Redbridge high school faces six-day teachers strike

Beal High School was named 'School of the Region' by TFL. Photo:

Beal High School faces a six-day staff strike over its sickness pay policy. - Credit: Paul Bennett

Beal High School in Redbridge faces a six-day staff strike just two weeks after reopening.

Members of the National Education Union (NEU) have voted to strike over claims the school has refused to renegotiate a sickness pay policy.

But the school has countered those, saying the push for a strike was "perplexing".

The union alleges that, unlike most Redbridge schools, staff employed after 2016 at Beal High are not entitled to the nationally-agreed sick pay scheme for teachers and support staff.

The strike will start on March 25 involving teachers and support workers.

Beacon Academy Trust, which runs the school, said there is one sickness policy for all staff.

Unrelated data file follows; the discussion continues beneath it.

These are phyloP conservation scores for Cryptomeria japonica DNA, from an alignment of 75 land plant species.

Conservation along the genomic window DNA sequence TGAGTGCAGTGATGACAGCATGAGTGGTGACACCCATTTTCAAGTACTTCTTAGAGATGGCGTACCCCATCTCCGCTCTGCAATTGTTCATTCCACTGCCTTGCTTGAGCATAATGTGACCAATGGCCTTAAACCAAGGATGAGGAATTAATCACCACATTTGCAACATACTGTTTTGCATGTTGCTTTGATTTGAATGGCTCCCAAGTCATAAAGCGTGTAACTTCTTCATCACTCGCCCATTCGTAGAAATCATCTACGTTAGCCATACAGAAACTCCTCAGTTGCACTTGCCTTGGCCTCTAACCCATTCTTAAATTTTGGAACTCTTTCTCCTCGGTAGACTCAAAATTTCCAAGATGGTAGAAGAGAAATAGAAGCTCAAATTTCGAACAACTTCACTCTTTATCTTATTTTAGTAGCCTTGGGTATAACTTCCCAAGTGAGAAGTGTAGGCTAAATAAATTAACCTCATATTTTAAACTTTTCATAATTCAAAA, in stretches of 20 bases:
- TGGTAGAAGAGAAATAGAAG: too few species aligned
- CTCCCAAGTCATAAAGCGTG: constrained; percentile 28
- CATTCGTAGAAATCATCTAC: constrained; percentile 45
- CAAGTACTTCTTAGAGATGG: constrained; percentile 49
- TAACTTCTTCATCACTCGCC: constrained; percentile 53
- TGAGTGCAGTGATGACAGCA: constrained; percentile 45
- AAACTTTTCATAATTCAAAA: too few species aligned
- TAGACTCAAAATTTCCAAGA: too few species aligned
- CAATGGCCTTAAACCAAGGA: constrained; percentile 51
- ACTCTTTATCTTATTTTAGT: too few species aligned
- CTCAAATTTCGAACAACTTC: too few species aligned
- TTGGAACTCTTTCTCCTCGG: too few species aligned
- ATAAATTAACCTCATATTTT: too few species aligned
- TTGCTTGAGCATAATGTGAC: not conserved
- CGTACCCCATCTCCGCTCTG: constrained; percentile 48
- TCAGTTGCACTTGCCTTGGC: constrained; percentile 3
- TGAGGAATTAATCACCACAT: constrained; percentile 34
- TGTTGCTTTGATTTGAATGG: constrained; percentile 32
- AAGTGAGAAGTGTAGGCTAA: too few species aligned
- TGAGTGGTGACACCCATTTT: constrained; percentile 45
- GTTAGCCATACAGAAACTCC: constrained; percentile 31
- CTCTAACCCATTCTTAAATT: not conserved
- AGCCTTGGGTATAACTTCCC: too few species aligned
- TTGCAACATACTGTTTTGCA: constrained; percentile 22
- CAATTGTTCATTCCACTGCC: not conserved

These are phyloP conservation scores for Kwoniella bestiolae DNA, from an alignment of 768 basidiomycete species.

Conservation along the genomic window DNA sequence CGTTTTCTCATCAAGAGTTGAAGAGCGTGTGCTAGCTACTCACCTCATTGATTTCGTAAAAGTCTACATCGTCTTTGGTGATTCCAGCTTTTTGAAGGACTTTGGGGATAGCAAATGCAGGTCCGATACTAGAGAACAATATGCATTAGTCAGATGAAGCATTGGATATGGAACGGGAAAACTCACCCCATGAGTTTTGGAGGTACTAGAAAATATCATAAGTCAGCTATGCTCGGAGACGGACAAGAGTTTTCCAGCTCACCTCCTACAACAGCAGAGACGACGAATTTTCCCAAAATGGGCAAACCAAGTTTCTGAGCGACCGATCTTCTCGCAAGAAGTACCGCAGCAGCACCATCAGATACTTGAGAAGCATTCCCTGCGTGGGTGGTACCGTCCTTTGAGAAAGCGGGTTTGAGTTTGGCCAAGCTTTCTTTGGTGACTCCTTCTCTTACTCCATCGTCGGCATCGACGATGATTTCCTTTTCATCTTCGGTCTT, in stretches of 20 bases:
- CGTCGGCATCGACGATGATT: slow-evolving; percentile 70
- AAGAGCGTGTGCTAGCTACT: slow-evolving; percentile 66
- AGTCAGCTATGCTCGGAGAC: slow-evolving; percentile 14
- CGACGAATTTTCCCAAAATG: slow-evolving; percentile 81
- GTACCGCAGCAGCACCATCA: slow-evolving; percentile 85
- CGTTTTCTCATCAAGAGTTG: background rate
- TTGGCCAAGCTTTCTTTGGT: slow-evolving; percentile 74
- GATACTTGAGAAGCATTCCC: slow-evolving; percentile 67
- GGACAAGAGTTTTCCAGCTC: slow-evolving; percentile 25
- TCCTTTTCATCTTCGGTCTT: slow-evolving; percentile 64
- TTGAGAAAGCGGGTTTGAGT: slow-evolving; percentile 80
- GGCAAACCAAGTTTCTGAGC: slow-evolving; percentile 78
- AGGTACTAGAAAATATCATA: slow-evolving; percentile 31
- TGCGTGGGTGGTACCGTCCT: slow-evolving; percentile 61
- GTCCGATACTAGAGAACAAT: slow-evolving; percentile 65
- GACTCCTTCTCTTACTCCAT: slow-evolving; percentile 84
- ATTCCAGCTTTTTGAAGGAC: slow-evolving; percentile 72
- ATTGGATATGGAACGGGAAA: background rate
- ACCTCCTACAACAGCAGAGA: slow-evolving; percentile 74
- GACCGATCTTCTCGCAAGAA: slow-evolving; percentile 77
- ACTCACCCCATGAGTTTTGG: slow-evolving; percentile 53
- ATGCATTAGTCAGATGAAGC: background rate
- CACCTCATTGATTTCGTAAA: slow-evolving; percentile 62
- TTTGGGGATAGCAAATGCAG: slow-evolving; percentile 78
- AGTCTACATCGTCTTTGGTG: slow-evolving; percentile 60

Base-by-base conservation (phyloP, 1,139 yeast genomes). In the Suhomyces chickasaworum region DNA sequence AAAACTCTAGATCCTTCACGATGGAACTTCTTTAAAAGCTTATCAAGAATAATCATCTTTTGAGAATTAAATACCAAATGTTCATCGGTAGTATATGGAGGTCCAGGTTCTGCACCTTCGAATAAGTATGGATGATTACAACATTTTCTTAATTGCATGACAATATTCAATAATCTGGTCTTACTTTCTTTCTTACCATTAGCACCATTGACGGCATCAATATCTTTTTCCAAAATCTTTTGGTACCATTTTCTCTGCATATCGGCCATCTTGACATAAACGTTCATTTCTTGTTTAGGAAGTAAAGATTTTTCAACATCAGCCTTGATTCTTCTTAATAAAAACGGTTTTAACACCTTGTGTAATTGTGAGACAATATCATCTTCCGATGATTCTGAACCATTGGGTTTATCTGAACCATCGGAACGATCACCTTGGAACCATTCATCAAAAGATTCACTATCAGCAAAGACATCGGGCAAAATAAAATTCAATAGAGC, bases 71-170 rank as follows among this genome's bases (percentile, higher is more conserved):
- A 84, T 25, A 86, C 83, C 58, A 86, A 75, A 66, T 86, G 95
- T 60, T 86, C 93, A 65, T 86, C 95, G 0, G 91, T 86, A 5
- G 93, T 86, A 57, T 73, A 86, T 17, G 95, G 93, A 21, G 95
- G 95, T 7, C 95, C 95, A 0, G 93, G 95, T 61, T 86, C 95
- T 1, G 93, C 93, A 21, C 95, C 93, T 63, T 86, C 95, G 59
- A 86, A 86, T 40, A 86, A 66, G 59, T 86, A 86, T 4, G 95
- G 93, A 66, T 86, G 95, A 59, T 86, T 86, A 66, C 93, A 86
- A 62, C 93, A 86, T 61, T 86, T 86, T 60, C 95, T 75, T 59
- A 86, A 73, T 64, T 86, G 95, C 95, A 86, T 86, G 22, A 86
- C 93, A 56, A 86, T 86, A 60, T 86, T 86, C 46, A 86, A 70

Kathryn Burns, trust CEO and executive principal of Beal High, said: "We have a large number of staff circa 410 in different roles, appointed at different times on different contracts, as do many large organisations."  

The union has said that 87 of the 146 members voted, with 82 per cent of those agreeing to strike action.

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The school claimed that several NEU members have contacted it to confirm they will not be striking.

NEU regional officer Glenn Kelly said: "How can it be right that a teacher working alongside a colleague doing the same job is entitled to less sick pay than another?"

Ms Burns said the grounds for the NEU strike remain unclear as the school has made no changes to its policy or practice in the last few years and changes that are introduced follow full joint union consultation.

She added: "Attempts to get clarity from NEU on the specific matters they are concerned about have not been successful and there has been no substantive response to the detailed information that has been provided to NEU about the way the trust operates its policies.  

"NEU’s decision to push for industrial action is therefore perplexing."

If members choose to exercise their right to strike, she said she wanted to reassure parents the school would try to ensure any disruption to children's learning is minimised.